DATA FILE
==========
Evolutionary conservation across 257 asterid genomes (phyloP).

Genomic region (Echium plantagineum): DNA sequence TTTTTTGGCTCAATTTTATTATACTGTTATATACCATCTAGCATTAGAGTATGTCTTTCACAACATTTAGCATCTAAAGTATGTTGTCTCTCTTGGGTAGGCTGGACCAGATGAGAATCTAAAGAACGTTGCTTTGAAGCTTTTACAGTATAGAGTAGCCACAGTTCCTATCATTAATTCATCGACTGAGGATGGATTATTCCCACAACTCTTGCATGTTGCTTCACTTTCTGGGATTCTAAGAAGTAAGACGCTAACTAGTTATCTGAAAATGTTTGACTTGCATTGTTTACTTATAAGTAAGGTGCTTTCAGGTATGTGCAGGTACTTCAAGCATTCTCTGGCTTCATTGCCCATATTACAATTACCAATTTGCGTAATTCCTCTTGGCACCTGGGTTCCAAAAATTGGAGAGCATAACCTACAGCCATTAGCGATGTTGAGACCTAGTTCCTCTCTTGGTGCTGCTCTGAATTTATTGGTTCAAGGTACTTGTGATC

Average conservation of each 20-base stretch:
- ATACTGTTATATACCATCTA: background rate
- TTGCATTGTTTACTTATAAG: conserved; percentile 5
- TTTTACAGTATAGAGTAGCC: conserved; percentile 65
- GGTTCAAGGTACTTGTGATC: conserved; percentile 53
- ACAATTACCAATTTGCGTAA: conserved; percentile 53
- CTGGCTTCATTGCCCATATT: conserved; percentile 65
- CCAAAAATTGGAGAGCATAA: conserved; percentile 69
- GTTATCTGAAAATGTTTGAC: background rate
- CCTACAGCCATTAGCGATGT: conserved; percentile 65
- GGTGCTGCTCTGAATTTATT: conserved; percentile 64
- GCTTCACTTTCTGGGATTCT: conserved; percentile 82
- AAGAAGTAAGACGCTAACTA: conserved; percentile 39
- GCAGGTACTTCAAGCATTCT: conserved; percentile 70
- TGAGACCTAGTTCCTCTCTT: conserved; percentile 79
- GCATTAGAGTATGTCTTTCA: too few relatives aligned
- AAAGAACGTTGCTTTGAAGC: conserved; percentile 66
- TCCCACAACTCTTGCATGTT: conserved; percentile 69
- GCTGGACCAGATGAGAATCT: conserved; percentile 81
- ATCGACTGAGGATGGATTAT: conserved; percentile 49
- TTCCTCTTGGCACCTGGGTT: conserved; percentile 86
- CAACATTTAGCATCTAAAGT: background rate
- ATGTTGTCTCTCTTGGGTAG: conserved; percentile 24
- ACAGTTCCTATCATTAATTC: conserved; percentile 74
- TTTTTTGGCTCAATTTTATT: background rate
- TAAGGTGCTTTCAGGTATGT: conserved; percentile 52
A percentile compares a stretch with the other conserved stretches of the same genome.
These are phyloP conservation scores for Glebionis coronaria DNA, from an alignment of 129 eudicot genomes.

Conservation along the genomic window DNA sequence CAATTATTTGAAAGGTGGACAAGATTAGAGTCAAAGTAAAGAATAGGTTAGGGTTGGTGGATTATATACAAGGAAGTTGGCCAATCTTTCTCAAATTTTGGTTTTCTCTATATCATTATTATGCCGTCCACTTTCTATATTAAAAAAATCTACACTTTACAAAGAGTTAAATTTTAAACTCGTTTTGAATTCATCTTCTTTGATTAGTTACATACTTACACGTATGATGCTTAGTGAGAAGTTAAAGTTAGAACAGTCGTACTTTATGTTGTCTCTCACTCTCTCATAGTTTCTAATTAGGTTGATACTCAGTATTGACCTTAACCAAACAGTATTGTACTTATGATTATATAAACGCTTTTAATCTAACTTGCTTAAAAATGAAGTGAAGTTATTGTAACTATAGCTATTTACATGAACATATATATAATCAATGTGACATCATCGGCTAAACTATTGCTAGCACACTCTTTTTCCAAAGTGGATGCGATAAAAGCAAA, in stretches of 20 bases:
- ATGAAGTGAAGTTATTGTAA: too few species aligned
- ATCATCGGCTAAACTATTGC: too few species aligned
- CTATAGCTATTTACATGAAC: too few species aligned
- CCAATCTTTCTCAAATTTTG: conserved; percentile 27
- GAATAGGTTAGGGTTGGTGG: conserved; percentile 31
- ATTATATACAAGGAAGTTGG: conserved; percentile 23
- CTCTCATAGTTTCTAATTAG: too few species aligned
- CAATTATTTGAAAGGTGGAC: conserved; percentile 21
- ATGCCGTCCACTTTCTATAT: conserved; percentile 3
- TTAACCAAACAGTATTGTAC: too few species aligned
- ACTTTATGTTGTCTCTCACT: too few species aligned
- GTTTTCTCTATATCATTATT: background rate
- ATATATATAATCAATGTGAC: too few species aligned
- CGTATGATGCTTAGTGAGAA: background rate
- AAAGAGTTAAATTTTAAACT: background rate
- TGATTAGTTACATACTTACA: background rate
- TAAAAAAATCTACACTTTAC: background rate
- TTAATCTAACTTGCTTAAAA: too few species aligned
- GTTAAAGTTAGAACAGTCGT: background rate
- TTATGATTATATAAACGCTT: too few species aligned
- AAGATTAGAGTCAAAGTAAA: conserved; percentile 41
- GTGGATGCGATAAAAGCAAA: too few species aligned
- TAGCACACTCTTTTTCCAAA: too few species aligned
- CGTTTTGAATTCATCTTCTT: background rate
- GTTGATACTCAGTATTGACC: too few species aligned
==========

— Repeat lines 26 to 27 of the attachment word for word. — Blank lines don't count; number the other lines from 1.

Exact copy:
- ACAGTTCCTATCATTAATTC: conserved; percentile 74
- TTTTTTGGCTCAATTTTATT: background rate